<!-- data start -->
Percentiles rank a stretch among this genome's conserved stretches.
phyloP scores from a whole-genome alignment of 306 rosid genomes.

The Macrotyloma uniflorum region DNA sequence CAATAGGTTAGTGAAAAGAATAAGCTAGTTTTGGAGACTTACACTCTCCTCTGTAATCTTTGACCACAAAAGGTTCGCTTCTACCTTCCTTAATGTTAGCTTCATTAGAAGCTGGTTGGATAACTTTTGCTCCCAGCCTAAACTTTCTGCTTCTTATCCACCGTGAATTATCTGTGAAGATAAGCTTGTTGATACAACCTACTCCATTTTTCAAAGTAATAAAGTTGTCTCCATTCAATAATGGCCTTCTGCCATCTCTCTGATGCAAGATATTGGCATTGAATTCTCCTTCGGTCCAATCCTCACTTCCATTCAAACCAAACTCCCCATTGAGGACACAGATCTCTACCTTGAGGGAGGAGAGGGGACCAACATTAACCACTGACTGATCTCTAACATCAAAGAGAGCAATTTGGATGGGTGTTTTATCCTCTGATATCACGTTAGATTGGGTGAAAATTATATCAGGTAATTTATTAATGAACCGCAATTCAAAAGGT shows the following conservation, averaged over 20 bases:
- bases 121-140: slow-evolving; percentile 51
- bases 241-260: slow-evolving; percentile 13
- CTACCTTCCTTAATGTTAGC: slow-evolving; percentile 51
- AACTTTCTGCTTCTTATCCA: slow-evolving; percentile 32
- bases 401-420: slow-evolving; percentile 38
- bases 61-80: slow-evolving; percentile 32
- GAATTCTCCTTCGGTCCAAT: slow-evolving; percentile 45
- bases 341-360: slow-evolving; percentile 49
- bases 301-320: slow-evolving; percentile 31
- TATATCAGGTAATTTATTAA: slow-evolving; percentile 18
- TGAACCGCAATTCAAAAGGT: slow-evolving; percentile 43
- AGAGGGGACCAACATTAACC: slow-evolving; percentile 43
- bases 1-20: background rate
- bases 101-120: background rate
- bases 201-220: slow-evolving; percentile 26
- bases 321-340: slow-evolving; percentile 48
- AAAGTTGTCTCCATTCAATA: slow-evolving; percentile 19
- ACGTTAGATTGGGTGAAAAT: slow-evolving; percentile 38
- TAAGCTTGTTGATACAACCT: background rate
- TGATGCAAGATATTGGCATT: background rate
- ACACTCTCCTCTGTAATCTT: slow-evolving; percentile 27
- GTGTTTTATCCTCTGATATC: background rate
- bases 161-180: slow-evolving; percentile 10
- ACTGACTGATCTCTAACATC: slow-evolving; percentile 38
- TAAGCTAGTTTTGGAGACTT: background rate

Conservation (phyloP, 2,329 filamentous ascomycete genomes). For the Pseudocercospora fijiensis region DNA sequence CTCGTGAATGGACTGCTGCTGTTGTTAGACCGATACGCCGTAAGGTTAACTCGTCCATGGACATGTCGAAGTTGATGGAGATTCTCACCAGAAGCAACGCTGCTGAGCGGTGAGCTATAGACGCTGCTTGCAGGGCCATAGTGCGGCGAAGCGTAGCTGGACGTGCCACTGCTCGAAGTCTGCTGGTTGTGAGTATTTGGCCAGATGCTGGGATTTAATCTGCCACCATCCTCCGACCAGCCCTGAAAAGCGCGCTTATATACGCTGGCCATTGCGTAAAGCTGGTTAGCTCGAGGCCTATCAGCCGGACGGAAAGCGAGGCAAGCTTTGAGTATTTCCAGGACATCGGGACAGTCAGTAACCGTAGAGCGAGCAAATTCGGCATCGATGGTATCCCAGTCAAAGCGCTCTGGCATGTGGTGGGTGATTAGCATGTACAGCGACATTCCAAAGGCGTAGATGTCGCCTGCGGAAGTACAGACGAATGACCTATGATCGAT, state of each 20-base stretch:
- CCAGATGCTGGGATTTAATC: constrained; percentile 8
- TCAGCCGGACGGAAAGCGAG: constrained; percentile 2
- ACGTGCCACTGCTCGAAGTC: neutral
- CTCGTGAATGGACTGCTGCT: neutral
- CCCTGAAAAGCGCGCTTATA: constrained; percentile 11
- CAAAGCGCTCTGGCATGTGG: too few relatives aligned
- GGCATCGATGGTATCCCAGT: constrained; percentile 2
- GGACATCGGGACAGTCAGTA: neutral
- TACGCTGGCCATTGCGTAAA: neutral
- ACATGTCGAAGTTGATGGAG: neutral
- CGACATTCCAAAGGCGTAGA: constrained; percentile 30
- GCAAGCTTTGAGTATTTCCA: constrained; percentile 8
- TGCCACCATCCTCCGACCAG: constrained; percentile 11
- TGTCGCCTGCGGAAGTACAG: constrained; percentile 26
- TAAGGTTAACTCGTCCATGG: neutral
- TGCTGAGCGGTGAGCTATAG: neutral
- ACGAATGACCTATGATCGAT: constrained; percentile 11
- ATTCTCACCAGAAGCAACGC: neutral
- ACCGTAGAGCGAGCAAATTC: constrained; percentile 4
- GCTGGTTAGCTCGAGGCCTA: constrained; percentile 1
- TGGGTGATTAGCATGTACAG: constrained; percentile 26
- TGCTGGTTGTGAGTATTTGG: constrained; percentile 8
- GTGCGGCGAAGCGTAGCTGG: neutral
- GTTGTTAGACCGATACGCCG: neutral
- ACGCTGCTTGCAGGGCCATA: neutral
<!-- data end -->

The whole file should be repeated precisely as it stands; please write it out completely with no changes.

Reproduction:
Percentiles rank a stretch among this genome's conserved stretches.
phyloP scores from a whole-genome alignment of 306 rosid genomes.

The Macrotyloma uniflorum region DNA sequence CAATAGGTTAGTGAAAAGAATAAGCTAGTTTTGGAGACTTACACTCTCCTCTGTAATCTTTGACCACAAAAGGTTCGCTTCTACCTTCCTTAATGTTAGCTTCATTAGAAGCTGGTTGGATAACTTTTGCTCCCAGCCTAAACTTTCTGCTTCTTATCCACCGTGAATTATCTGTGAAGATAAGCTTGTTGATACAACCTACTCCATTTTTCAAAGTAATAAAGTTGTCTCCATTCAATAATGGCCTTCTGCCATCTCTCTGATGCAAGATATTGGCATTGAATTCTCCTTCGGTCCAATCCTCACTTCCATTCAAACCAAACTCCCCATTGAGGACACAGATCTCTACCTTGAGGGAGGAGAGGGGACCAACATTAACCACTGACTGATCTCTAACATCAAAGAGAGCAATTTGGATGGGTGTTTTATCCTCTGATATCACGTTAGATTGGGTGAAAATTATATCAGGTAATTTATTAATGAACCGCAATTCAAAAGGT shows the following conservation, averaged over 20 bases:
- bases 121-140: slow-evolving; percentile 51
- bases 241-260: slow-evolving; percentile 13
- CTACCTTCCTTAATGTTAGC: slow-evolving; percentile 51
- AACTTTCTGCTTCTTATCCA: slow-evolving; percentile 32
- bases 401-420: slow-evolving; percentile 38
- bases 61-80: slow-evolving; percentile 32
- GAATTCTCCTTCGGTCCAAT: slow-evolving; percentile 45
- bases 341-360: slow-evolving; percentile 49
- bases 301-320: slow-evolving; percentile 31
- TATATCAGGTAATTTATTAA: slow-evolving; percentile 18
- TGAACCGCAATTCAAAAGGT: slow-evolving; percentile 43
- AGAGGGGACCAACATTAACC: slow-evolving; percentile 43
- bases 1-20: background rate
- bases 101-120: background rate
- bases 201-220: slow-evolving; percentile 26
- bases 321-340: slow-evolving; percentile 48
- AAAGTTGTCTCCATTCAATA: slow-evolving; percentile 19
- ACGTTAGATTGGGTGAAAAT: slow-evolving; percentile 38
- TAAGCTTGTTGATACAACCT: background rate
- TGATGCAAGATATTGGCATT: background rate
- ACACTCTCCTCTGTAATCTT: slow-evolving; percentile 27
- GTGTTTTATCCTCTGATATC: background rate
- bases 161-180: slow-evolving; percentile 10
- ACTGACTGATCTCTAACATC: slow-evolving; percentile 38
- TAAGCTAGTTTTGGAGACTT: background rate

Conservation (phyloP, 2,329 filamentous ascomycete genomes). For the Pseudocercospora fijiensis region DNA sequence CTCGTGAATGGACTGCTGCTGTTGTTAGACCGATACGCCGTAAGGTTAACTCGTCCATGGACATGTCGAAGTTGATGGAGATTCTCACCAGAAGCAACGCTGCTGAGCGGTGAGCTATAGACGCTGCTTGCAGGGCCATAGTGCGGCGAAGCGTAGCTGGACGTGCCACTGCTCGAAGTCTGCTGGTTGTGAGTATTTGGCCAGATGCTGGGATTTAATCTGCCACCATCCTCCGACCAGCCCTGAAAAGCGCGCTTATATACGCTGGCCATTGCGTAAAGCTGGTTAGCTCGAGGCCTATCAGCCGGACGGAAAGCGAGGCAAGCTTTGAGTATTTCCAGGACATCGGGACAGTCAGTAACCGTAGAGCGAGCAAATTCGGCATCGATGGTATCCCAGTCAAAGCGCTCTGGCATGTGGTGGGTGATTAGCATGTACAGCGACATTCCAAAGGCGTAGATGTCGCCTGCGGAAGTACAGACGAATGACCTATGATCGAT, state of each 20-base stretch:
- CCAGATGCTGGGATTTAATC: constrained; percentile 8
- TCAGCCGGACGGAAAGCGAG: constrained; percentile 2
- ACGTGCCACTGCTCGAAGTC: neutral
- CTCGTGAATGGACTGCTGCT: neutral
- CCCTGAAAAGCGCGCTTATA: constrained; percentile 11
- CAAAGCGCTCTGGCATGTGG: too few relatives aligned
- GGCATCGATGGTATCCCAGT: constrained; percentile 2
- GGACATCGGGACAGTCAGTA: neutral
- TACGCTGGCCATTGCGTAAA: neutral
- ACATGTCGAAGTTGATGGAG: neutral
- CGACATTCCAAAGGCGTAGA: constrained; percentile 30
- GCAAGCTTTGAGTATTTCCA: constrained; percentile 8
- TGCCACCATCCTCCGACCAG: constrained; percentile 11
- TGTCGCCTGCGGAAGTACAG: constrained; percentile 26
- TAAGGTTAACTCGTCCATGG: neutral
- TGCTGAGCGGTGAGCTATAG: neutral
- ACGAATGACCTATGATCGAT: constrained; percentile 11
- ATTCTCACCAGAAGCAACGC: neutral
- ACCGTAGAGCGAGCAAATTC: constrained; percentile 4
- GCTGGTTAGCTCGAGGCCTA: constrained; percentile 1
- TGGGTGATTAGCATGTACAG: constrained; percentile 26
- TGCTGGTTGTGAGTATTTGG: constrained; percentile 8
- GTGCGGCGAAGCGTAGCTGG: neutral
- GTTGTTAGACCGATACGCCG: neutral
- ACGCTGCTTGCAGGGCCATA: neutral